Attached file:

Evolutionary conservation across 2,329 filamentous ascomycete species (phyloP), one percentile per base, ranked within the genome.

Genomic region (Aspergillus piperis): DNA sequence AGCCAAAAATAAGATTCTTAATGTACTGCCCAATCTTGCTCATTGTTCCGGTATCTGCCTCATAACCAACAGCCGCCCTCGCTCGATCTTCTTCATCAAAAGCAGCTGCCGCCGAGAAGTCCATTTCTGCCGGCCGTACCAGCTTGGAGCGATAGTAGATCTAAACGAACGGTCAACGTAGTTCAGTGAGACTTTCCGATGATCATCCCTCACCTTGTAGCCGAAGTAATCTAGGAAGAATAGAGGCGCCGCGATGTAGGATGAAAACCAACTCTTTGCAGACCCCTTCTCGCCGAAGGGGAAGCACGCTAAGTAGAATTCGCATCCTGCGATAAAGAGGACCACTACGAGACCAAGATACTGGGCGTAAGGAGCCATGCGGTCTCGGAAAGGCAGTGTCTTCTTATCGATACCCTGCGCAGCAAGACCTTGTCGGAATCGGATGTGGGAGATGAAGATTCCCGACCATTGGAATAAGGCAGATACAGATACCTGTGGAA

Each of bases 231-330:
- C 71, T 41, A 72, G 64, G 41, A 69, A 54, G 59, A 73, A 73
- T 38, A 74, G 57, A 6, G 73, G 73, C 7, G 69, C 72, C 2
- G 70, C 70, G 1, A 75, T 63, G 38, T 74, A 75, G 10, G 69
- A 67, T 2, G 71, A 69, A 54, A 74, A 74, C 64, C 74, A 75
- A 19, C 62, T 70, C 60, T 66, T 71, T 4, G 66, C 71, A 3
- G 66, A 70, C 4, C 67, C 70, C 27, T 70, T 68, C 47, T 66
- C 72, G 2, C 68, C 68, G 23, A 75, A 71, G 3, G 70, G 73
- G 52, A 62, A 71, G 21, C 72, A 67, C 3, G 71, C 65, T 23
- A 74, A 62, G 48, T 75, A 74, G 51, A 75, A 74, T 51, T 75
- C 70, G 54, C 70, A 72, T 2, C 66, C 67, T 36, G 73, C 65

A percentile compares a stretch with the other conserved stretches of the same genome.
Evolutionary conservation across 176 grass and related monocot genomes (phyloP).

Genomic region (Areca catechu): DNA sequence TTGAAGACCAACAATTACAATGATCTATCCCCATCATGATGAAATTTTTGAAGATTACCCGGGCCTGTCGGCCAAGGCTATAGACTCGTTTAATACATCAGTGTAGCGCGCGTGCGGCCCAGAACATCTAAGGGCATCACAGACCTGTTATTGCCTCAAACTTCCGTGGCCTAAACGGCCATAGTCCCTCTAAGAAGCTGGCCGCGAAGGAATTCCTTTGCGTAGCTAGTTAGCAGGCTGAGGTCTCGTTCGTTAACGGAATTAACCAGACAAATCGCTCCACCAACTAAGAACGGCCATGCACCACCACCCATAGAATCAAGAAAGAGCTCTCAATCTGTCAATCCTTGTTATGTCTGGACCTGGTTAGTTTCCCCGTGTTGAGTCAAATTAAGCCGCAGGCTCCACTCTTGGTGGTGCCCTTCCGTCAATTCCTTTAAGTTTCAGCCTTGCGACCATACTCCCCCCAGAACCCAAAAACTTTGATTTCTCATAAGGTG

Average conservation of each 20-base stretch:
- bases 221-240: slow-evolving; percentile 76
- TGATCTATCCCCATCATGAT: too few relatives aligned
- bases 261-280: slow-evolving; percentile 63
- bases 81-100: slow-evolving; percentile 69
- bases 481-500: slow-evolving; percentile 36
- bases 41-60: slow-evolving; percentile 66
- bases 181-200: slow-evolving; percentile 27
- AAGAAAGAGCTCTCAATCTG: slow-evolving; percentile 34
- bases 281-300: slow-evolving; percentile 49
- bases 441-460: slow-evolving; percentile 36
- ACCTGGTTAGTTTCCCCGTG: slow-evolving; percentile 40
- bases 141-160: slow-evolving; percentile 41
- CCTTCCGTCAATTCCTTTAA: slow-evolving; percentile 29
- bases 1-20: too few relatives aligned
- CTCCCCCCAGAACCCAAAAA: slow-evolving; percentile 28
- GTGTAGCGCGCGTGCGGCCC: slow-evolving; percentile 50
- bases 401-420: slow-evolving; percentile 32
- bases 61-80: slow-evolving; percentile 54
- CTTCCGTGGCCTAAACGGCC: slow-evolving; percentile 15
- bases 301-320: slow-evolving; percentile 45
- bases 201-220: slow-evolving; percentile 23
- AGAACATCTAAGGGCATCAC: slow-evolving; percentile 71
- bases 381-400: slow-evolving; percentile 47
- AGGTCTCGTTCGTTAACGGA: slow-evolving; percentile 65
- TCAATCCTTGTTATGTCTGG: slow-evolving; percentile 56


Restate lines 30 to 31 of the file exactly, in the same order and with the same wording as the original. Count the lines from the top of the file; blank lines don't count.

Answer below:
- CCTTCCGTCAATTCCTTTAA: slow-evolving; percentile 29
- bases 1-20: too few relatives aligned